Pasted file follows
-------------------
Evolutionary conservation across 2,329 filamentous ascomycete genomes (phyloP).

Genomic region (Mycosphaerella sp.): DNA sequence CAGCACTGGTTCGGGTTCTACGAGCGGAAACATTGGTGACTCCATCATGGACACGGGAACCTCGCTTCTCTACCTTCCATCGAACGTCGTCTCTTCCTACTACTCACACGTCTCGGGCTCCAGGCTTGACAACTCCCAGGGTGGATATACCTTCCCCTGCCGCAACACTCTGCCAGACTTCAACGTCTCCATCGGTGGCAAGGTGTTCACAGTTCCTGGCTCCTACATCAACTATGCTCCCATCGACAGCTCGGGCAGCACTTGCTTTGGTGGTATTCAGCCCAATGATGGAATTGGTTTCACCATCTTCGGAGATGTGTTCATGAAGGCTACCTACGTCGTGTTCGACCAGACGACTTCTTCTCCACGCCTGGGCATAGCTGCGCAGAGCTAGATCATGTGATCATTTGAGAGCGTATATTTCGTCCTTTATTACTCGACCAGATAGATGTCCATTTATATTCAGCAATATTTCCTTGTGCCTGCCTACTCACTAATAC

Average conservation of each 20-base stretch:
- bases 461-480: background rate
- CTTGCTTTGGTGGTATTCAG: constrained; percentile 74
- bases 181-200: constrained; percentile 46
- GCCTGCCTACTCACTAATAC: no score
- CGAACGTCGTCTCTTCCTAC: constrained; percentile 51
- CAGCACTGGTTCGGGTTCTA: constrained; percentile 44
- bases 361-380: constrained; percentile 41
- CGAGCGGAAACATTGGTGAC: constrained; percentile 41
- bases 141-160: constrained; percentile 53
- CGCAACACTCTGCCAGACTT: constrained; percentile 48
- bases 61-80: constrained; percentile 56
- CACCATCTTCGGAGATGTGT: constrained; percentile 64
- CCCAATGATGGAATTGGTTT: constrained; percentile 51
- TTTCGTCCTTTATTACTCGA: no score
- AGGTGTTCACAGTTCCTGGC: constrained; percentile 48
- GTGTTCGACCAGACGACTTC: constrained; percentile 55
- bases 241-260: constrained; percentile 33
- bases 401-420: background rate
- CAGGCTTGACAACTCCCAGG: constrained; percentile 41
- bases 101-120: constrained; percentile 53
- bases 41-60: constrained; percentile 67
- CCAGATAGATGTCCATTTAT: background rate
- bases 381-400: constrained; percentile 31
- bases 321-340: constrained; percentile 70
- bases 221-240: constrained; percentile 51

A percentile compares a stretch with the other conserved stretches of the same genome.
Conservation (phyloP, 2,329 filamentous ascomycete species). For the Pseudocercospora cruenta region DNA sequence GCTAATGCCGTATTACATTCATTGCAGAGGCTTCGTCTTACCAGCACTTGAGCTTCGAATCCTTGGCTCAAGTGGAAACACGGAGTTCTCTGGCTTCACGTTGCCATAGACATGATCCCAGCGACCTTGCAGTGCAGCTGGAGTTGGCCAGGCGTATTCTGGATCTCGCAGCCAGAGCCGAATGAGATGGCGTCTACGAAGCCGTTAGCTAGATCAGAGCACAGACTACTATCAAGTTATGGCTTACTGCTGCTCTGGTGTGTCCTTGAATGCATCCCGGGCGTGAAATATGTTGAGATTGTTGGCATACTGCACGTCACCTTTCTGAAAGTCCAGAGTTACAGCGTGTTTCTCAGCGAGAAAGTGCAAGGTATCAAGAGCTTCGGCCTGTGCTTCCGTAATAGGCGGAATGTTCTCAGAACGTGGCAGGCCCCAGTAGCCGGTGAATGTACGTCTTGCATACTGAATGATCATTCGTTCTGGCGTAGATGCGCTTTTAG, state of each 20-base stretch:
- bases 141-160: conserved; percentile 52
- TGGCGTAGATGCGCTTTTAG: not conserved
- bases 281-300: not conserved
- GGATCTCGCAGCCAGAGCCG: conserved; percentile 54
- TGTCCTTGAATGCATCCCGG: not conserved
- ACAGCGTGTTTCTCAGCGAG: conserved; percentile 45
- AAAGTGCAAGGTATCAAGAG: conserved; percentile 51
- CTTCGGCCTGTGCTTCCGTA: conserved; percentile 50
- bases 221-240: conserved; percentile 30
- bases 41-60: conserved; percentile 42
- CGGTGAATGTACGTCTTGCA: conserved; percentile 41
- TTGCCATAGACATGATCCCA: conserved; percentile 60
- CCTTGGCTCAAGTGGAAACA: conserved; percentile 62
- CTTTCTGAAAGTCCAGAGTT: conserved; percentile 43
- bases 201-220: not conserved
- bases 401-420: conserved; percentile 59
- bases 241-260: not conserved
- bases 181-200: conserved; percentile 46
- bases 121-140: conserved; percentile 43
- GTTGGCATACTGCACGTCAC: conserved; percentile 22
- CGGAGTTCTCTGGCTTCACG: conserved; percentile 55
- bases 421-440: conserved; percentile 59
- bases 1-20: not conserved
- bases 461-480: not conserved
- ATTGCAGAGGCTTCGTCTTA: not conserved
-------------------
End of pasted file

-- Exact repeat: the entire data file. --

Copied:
Evolutionary conservation across 2,329 filamentous ascomycete genomes (phyloP).

Genomic region (Mycosphaerella sp.): DNA sequence CAGCACTGGTTCGGGTTCTACGAGCGGAAACATTGGTGACTCCATCATGGACACGGGAACCTCGCTTCTCTACCTTCCATCGAACGTCGTCTCTTCCTACTACTCACACGTCTCGGGCTCCAGGCTTGACAACTCCCAGGGTGGATATACCTTCCCCTGCCGCAACACTCTGCCAGACTTCAACGTCTCCATCGGTGGCAAGGTGTTCACAGTTCCTGGCTCCTACATCAACTATGCTCCCATCGACAGCTCGGGCAGCACTTGCTTTGGTGGTATTCAGCCCAATGATGGAATTGGTTTCACCATCTTCGGAGATGTGTTCATGAAGGCTACCTACGTCGTGTTCGACCAGACGACTTCTTCTCCACGCCTGGGCATAGCTGCGCAGAGCTAGATCATGTGATCATTTGAGAGCGTATATTTCGTCCTTTATTACTCGACCAGATAGATGTCCATTTATATTCAGCAATATTTCCTTGTGCCTGCCTACTCACTAATAC

Average conservation of each 20-base stretch:
- bases 461-480: background rate
- CTTGCTTTGGTGGTATTCAG: constrained; percentile 74
- bases 181-200: constrained; percentile 46
- GCCTGCCTACTCACTAATAC: no score
- CGAACGTCGTCTCTTCCTAC: constrained; percentile 51
- CAGCACTGGTTCGGGTTCTA: constrained; percentile 44
- bases 361-380: constrained; percentile 41
- CGAGCGGAAACATTGGTGAC: constrained; percentile 41
- bases 141-160: constrained; percentile 53
- CGCAACACTCTGCCAGACTT: constrained; percentile 48
- bases 61-80: constrained; percentile 56
- CACCATCTTCGGAGATGTGT: constrained; percentile 64
- CCCAATGATGGAATTGGTTT: constrained; percentile 51
- TTTCGTCCTTTATTACTCGA: no score
- AGGTGTTCACAGTTCCTGGC: constrained; percentile 48
- GTGTTCGACCAGACGACTTC: constrained; percentile 55
- bases 241-260: constrained; percentile 33
- bases 401-420: background rate
- CAGGCTTGACAACTCCCAGG: constrained; percentile 41
- bases 101-120: constrained; percentile 53
- bases 41-60: constrained; percentile 67
- CCAGATAGATGTCCATTTAT: background rate
- bases 381-400: constrained; percentile 31
- bases 321-340: constrained; percentile 70
- bases 221-240: constrained; percentile 51

A percentile compares a stretch with the other conserved stretches of the same genome.
Conservation (phyloP, 2,329 filamentous ascomycete species). For the Pseudocercospora cruenta region DNA sequence GCTAATGCCGTATTACATTCATTGCAGAGGCTTCGTCTTACCAGCACTTGAGCTTCGAATCCTTGGCTCAAGTGGAAACACGGAGTTCTCTGGCTTCACGTTGCCATAGACATGATCCCAGCGACCTTGCAGTGCAGCTGGAGTTGGCCAGGCGTATTCTGGATCTCGCAGCCAGAGCCGAATGAGATGGCGTCTACGAAGCCGTTAGCTAGATCAGAGCACAGACTACTATCAAGTTATGGCTTACTGCTGCTCTGGTGTGTCCTTGAATGCATCCCGGGCGTGAAATATGTTGAGATTGTTGGCATACTGCACGTCACCTTTCTGAAAGTCCAGAGTTACAGCGTGTTTCTCAGCGAGAAAGTGCAAGGTATCAAGAGCTTCGGCCTGTGCTTCCGTAATAGGCGGAATGTTCTCAGAACGTGGCAGGCCCCAGTAGCCGGTGAATGTACGTCTTGCATACTGAATGATCATTCGTTCTGGCGTAGATGCGCTTTTAG, state of each 20-base stretch:
- bases 141-160: conserved; percentile 52
- TGGCGTAGATGCGCTTTTAG: not conserved
- bases 281-300: not conserved
- GGATCTCGCAGCCAGAGCCG: conserved; percentile 54
- TGTCCTTGAATGCATCCCGG: not conserved
- ACAGCGTGTTTCTCAGCGAG: conserved; percentile 45
- AAAGTGCAAGGTATCAAGAG: conserved; percentile 51
- CTTCGGCCTGTGCTTCCGTA: conserved; percentile 50
- bases 221-240: conserved; percentile 30
- bases 41-60: conserved; percentile 42
- CGGTGAATGTACGTCTTGCA: conserved; percentile 41
- TTGCCATAGACATGATCCCA: conserved; percentile 60
- CCTTGGCTCAAGTGGAAACA: conserved; percentile 62
- CTTTCTGAAAGTCCAGAGTT: conserved; percentile 43
- bases 201-220: not conserved
- bases 401-420: conserved; percentile 59
- bases 241-260: not conserved
- bases 181-200: conserved; percentile 46
- bases 121-140: conserved; percentile 43
- GTTGGCATACTGCACGTCAC: conserved; percentile 22
- CGGAGTTCTCTGGCTTCACG: conserved; percentile 55
- bases 421-440: conserved; percentile 59
- bases 1-20: not conserved
- bases 461-480: not conserved
- ATTGCAGAGGCTTCGTCTTA: not conserved